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More important things than GPA

March 10, 2007

Re "Straight-A ignorance," Current, March 4

Michael Skube is correct when he says that there is "little correlation between [grade point average] and what a graduating high school student knows." This is not shocking. There is little correlation between GPA and anything significant in our students' lives. Students learn and retain that which is effectively demonstrated to make sense and has relevance to their lives.

There are exceptional teachers who seem to understand this concept, but, unfortunately, very few. Our institutions of higher learning appear to be unable to teach this idea to new teachers. When you combine this with a political system that has chosen to destroy public education by overcrowding classes and under-funding schools, you have the realization of the dream of the corporate state: Let them attend trade schools.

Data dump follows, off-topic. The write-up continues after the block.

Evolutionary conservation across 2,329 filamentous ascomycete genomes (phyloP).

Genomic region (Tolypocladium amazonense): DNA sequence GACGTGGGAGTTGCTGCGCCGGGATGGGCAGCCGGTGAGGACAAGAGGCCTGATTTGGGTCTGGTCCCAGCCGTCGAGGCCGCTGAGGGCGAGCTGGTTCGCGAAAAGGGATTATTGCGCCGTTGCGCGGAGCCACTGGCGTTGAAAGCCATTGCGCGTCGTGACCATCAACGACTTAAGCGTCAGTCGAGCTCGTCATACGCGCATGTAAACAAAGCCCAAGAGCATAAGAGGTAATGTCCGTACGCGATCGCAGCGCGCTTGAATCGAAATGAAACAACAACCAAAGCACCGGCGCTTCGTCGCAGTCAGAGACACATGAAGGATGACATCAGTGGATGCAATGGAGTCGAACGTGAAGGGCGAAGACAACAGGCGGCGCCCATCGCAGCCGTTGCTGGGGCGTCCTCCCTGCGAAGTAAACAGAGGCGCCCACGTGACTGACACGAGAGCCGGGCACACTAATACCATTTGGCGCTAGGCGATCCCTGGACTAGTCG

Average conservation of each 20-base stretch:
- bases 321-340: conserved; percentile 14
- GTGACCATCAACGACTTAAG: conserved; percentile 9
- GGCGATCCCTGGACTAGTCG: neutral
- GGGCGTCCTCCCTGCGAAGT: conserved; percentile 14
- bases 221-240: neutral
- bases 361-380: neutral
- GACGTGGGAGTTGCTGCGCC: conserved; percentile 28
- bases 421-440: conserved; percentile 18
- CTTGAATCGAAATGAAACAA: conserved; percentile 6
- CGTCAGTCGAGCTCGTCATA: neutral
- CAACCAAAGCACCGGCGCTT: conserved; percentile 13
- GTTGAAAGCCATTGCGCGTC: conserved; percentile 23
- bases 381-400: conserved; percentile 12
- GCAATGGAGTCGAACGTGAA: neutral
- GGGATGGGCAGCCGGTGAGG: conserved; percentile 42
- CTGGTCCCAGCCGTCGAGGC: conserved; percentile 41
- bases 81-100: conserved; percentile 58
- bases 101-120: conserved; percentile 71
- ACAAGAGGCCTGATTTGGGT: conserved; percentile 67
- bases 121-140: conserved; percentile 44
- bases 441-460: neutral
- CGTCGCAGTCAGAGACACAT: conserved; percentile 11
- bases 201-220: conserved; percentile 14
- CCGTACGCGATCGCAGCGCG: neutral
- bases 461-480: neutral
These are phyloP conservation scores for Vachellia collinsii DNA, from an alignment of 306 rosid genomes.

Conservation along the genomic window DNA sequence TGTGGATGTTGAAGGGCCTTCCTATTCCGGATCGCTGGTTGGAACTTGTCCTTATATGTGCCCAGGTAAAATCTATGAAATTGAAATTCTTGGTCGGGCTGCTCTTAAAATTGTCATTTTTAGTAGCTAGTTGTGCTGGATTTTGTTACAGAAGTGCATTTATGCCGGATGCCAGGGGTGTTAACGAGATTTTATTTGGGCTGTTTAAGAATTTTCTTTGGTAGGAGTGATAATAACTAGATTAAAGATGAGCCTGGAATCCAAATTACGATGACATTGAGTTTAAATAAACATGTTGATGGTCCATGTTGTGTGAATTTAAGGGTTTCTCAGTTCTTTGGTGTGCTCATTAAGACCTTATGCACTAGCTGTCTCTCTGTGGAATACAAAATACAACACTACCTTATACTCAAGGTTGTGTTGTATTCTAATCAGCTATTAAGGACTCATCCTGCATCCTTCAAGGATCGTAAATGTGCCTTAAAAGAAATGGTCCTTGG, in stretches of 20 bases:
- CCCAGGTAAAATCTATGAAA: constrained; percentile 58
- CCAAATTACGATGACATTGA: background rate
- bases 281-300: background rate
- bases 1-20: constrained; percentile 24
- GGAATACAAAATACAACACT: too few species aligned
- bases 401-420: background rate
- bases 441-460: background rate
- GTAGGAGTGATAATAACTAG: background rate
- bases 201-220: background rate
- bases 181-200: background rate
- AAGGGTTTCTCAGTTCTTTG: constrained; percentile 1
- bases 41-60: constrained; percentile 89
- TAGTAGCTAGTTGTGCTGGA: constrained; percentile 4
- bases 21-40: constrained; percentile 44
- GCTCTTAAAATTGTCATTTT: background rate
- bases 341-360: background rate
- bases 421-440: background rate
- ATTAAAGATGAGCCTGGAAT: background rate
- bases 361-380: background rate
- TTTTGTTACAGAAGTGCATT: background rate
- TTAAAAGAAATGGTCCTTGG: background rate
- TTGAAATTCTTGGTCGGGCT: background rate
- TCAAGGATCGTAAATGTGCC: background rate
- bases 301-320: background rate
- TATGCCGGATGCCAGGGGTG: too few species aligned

Canyon Country


That letter "A." It promises the approval of parents, honor bestowed and certain success for our futures. And besides our already dying curiosities, this infatuation with perfect GPAs and SAT scores deprecates a substance that truly shapes our lives: our character. The motivation, nowadays, to give our best in school is to reap that golden "A." Learning has little value in this competitive field, and cheating runs rampant. Yet where's the integrity?

Another apparent perk of a great academic record is the prospect of attending college. And the main things these colleges look at are numbers. Thus, students train for the SAT as if their entire destinies hinge on that test. But even more disheartening, and quite disgusting, is how even the application essays, which are supposed to reflect a student's true character, can now be made "killer" by the tricks of online "experts." We really need to turn our eyes from mere numbers to things that matter.


Chino Hills

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